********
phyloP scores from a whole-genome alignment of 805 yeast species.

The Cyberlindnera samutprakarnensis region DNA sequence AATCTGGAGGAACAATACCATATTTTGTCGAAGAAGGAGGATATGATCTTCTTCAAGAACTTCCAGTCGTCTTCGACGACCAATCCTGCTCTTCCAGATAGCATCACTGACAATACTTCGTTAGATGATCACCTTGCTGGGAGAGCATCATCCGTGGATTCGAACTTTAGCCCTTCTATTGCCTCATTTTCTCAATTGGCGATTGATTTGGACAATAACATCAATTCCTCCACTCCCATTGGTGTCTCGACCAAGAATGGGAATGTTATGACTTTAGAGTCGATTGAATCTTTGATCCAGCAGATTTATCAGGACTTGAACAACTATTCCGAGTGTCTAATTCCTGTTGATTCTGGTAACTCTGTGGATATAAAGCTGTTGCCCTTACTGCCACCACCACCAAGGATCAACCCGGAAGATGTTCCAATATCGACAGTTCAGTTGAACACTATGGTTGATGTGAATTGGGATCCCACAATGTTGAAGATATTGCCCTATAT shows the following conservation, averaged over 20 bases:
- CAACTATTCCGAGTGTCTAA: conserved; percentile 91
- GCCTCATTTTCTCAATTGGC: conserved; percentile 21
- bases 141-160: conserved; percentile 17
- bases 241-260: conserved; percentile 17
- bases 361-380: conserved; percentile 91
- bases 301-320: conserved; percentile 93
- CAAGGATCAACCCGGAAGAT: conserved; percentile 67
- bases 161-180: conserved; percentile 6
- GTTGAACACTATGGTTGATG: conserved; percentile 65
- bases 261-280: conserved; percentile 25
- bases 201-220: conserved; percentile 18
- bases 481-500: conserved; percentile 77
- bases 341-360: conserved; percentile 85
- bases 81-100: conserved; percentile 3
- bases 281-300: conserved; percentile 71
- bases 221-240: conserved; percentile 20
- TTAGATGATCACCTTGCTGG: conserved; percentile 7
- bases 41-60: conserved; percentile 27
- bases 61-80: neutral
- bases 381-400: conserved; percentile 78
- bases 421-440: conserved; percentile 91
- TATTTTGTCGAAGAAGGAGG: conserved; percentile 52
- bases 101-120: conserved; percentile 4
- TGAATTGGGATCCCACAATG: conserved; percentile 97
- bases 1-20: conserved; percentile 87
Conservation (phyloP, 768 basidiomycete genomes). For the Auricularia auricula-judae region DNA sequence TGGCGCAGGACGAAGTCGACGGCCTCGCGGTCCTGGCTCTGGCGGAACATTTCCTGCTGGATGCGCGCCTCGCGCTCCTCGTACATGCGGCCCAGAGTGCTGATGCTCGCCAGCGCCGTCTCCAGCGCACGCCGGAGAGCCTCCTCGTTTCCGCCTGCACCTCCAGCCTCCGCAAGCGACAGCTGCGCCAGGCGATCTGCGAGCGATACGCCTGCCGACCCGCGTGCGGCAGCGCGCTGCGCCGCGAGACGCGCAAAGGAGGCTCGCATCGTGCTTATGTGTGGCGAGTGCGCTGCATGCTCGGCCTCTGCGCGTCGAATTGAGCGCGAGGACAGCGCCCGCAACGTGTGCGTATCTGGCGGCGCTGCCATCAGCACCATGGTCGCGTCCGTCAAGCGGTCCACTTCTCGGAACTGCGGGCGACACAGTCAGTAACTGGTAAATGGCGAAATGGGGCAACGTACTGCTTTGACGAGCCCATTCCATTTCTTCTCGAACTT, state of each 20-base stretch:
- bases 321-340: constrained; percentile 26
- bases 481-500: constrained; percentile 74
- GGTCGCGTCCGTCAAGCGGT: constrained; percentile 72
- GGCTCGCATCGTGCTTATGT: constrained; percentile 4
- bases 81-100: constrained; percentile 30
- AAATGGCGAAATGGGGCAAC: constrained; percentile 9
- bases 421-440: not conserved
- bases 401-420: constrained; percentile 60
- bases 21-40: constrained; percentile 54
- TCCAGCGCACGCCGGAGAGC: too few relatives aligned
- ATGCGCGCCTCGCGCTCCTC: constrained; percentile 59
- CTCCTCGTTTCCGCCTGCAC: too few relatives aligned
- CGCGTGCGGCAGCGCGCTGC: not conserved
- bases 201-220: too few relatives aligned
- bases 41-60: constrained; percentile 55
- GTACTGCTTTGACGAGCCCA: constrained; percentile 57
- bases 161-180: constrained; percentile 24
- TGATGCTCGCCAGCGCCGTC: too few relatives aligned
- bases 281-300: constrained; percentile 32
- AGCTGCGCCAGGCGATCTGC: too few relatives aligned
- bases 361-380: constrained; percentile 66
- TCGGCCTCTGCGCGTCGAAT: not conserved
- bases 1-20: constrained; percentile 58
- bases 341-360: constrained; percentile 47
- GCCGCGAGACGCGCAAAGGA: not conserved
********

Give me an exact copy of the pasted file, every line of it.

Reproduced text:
phyloP scores from a whole-genome alignment of 805 yeast species.

The Cyberlindnera samutprakarnensis region DNA sequence AATCTGGAGGAACAATACCATATTTTGTCGAAGAAGGAGGATATGATCTTCTTCAAGAACTTCCAGTCGTCTTCGACGACCAATCCTGCTCTTCCAGATAGCATCACTGACAATACTTCGTTAGATGATCACCTTGCTGGGAGAGCATCATCCGTGGATTCGAACTTTAGCCCTTCTATTGCCTCATTTTCTCAATTGGCGATTGATTTGGACAATAACATCAATTCCTCCACTCCCATTGGTGTCTCGACCAAGAATGGGAATGTTATGACTTTAGAGTCGATTGAATCTTTGATCCAGCAGATTTATCAGGACTTGAACAACTATTCCGAGTGTCTAATTCCTGTTGATTCTGGTAACTCTGTGGATATAAAGCTGTTGCCCTTACTGCCACCACCACCAAGGATCAACCCGGAAGATGTTCCAATATCGACAGTTCAGTTGAACACTATGGTTGATGTGAATTGGGATCCCACAATGTTGAAGATATTGCCCTATAT shows the following conservation, averaged over 20 bases:
- CAACTATTCCGAGTGTCTAA: conserved; percentile 91
- GCCTCATTTTCTCAATTGGC: conserved; percentile 21
- bases 141-160: conserved; percentile 17
- bases 241-260: conserved; percentile 17
- bases 361-380: conserved; percentile 91
- bases 301-320: conserved; percentile 93
- CAAGGATCAACCCGGAAGAT: conserved; percentile 67
- bases 161-180: conserved; percentile 6
- GTTGAACACTATGGTTGATG: conserved; percentile 65
- bases 261-280: conserved; percentile 25
- bases 201-220: conserved; percentile 18
- bases 481-500: conserved; percentile 77
- bases 341-360: conserved; percentile 85
- bases 81-100: conserved; percentile 3
- bases 281-300: conserved; percentile 71
- bases 221-240: conserved; percentile 20
- TTAGATGATCACCTTGCTGG: conserved; percentile 7
- bases 41-60: conserved; percentile 27
- bases 61-80: neutral
- bases 381-400: conserved; percentile 78
- bases 421-440: conserved; percentile 91
- TATTTTGTCGAAGAAGGAGG: conserved; percentile 52
- bases 101-120: conserved; percentile 4
- TGAATTGGGATCCCACAATG: conserved; percentile 97
- bases 1-20: conserved; percentile 87
Conservation (phyloP, 768 basidiomycete genomes). For the Auricularia auricula-judae region DNA sequence TGGCGCAGGACGAAGTCGACGGCCTCGCGGTCCTGGCTCTGGCGGAACATTTCCTGCTGGATGCGCGCCTCGCGCTCCTCGTACATGCGGCCCAGAGTGCTGATGCTCGCCAGCGCCGTCTCCAGCGCACGCCGGAGAGCCTCCTCGTTTCCGCCTGCACCTCCAGCCTCCGCAAGCGACAGCTGCGCCAGGCGATCTGCGAGCGATACGCCTGCCGACCCGCGTGCGGCAGCGCGCTGCGCCGCGAGACGCGCAAAGGAGGCTCGCATCGTGCTTATGTGTGGCGAGTGCGCTGCATGCTCGGCCTCTGCGCGTCGAATTGAGCGCGAGGACAGCGCCCGCAACGTGTGCGTATCTGGCGGCGCTGCCATCAGCACCATGGTCGCGTCCGTCAAGCGGTCCACTTCTCGGAACTGCGGGCGACACAGTCAGTAACTGGTAAATGGCGAAATGGGGCAACGTACTGCTTTGACGAGCCCATTCCATTTCTTCTCGAACTT, state of each 20-base stretch:
- bases 321-340: constrained; percentile 26
- bases 481-500: constrained; percentile 74
- GGTCGCGTCCGTCAAGCGGT: constrained; percentile 72
- GGCTCGCATCGTGCTTATGT: constrained; percentile 4
- bases 81-100: constrained; percentile 30
- AAATGGCGAAATGGGGCAAC: constrained; percentile 9
- bases 421-440: not conserved
- bases 401-420: constrained; percentile 60
- bases 21-40: constrained; percentile 54
- TCCAGCGCACGCCGGAGAGC: too few relatives aligned
- ATGCGCGCCTCGCGCTCCTC: constrained; percentile 59
- CTCCTCGTTTCCGCCTGCAC: too few relatives aligned
- CGCGTGCGGCAGCGCGCTGC: not conserved
- bases 201-220: too few relatives aligned
- bases 41-60: constrained; percentile 55
- GTACTGCTTTGACGAGCCCA: constrained; percentile 57
- bases 161-180: constrained; percentile 24
- TGATGCTCGCCAGCGCCGTC: too few relatives aligned
- bases 281-300: constrained; percentile 32
- AGCTGCGCCAGGCGATCTGC: too few relatives aligned
- bases 361-380: constrained; percentile 66
- TCGGCCTCTGCGCGTCGAAT: not conserved
- bases 1-20: constrained; percentile 58
- bases 341-360: constrained; percentile 47
- GCCGCGAGACGCGCAAAGGA: not conserved